Last week we announced a new study that looks to produce a patient-reported outcome measure (PROM) of cardiac arrest survivorship and health-related quality of life. This is the CASHQoL study and is an international collaborative effort run by Warwick Medical School.
What is a patient-reported outcome measure?
These are tools measuring outcomes that matter to patients, more specifically reflecting patients’ or key supporters’ perspectives on the impact of the condition on their lives and how illness is experienced eg, ‘can I now climb my stairs?’, rather than ‘has my ejection fraction improved?’ These tools aim to capture the patient’s perspective, so patient involvement is required in the development of patient-reported outcome measures (PROMs). When it comes to the subjective experience of their condition, patients and/or their key supporters can be considered as ‘experts’ and they can bring value in conversations/consultations and in defining the importance of commonly used outcomes, such as length of hospital stay.
Why an SCA-based PROM?
Currently, there is no common measure of how well cardiac arrest survivors do post-discharge and consequently, the level of care varies widely across the country and beyond. A PROM can help improve the understanding of what makes good survivorship and in turn help the policy and guideline makers put in place the requirements to make SCA recovery the best for everyone regardless of where they are.
This first step is a call for volunteers and is an important stage as it will help shape what comes next. If you’re interested in joining in then read on to find out how you can help future survivors and their key supporters.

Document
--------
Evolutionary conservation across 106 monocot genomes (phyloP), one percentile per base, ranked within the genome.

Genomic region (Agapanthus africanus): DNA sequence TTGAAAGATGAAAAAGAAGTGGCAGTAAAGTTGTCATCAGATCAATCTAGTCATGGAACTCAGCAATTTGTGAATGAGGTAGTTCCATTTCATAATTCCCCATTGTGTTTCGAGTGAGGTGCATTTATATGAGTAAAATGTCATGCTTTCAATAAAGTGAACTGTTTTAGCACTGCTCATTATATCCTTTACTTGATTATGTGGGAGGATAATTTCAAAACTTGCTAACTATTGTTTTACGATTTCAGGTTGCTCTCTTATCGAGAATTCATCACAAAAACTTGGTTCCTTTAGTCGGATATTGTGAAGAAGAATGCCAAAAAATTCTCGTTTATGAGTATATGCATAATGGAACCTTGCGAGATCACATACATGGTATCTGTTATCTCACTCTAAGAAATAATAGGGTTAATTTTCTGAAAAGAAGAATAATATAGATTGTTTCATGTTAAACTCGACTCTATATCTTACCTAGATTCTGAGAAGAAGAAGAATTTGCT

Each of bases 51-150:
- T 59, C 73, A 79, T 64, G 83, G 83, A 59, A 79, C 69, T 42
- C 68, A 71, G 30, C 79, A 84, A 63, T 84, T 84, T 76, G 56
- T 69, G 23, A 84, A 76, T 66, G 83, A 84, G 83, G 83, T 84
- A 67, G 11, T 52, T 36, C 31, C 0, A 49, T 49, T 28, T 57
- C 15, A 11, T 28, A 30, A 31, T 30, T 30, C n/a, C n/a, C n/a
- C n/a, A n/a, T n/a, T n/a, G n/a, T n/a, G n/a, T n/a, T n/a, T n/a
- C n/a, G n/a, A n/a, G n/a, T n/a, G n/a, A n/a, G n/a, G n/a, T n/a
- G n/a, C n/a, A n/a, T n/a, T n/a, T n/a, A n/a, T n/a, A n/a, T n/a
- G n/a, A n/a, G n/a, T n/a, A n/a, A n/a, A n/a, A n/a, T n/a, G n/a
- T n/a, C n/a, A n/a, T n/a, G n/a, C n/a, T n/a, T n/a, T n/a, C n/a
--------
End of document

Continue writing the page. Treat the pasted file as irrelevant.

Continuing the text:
What’s the purpose of the study?
We are developing a questionnaire about life after cardiac arrest. We would like to
talk to people who have survived a cardiac arrest to better understand what life is
like on their recovery journey. This will help us to ensure that the things that really
matter are included in the questionnaire.
Who do you need?
- People who have experienced a cardiac arrest within the last 3 years
- A family member or friend who is happy to talk about the experience of the person who survived a cardiac arrest
- If you are aged 18 years or older
- Be in the UK
- You will be invited to talk to a researcher about the recovery journey
- If you would like a family member/friend with you, please just us know
- You will need access to a telephone or computer
Will this be confidential?
- Yes – all information you provide will be treated as confidential
- You will not be identified in the reporting of this study
How do I find out more?
After our first meet-up in February 2015, I realised I was not alone. It was the first time since my cardiac arrest the previous year that I had spoken face-to-face with someone who had experienced what I had. This was also true for my wife, who also happened to be my lifesaver. From that meet-up, the idea of SCA UK was born. Since then, we have achieved a considerable amount, primarily providing information, resources and support to others in a similar situation but also raising the profile of survivorship and the need for better post-discharge care. We are starting to get traction in this, and with the formation of the charity, I genuinely believe we have a bright future ahead and will make a significant difference in the lives of many who join our ranks.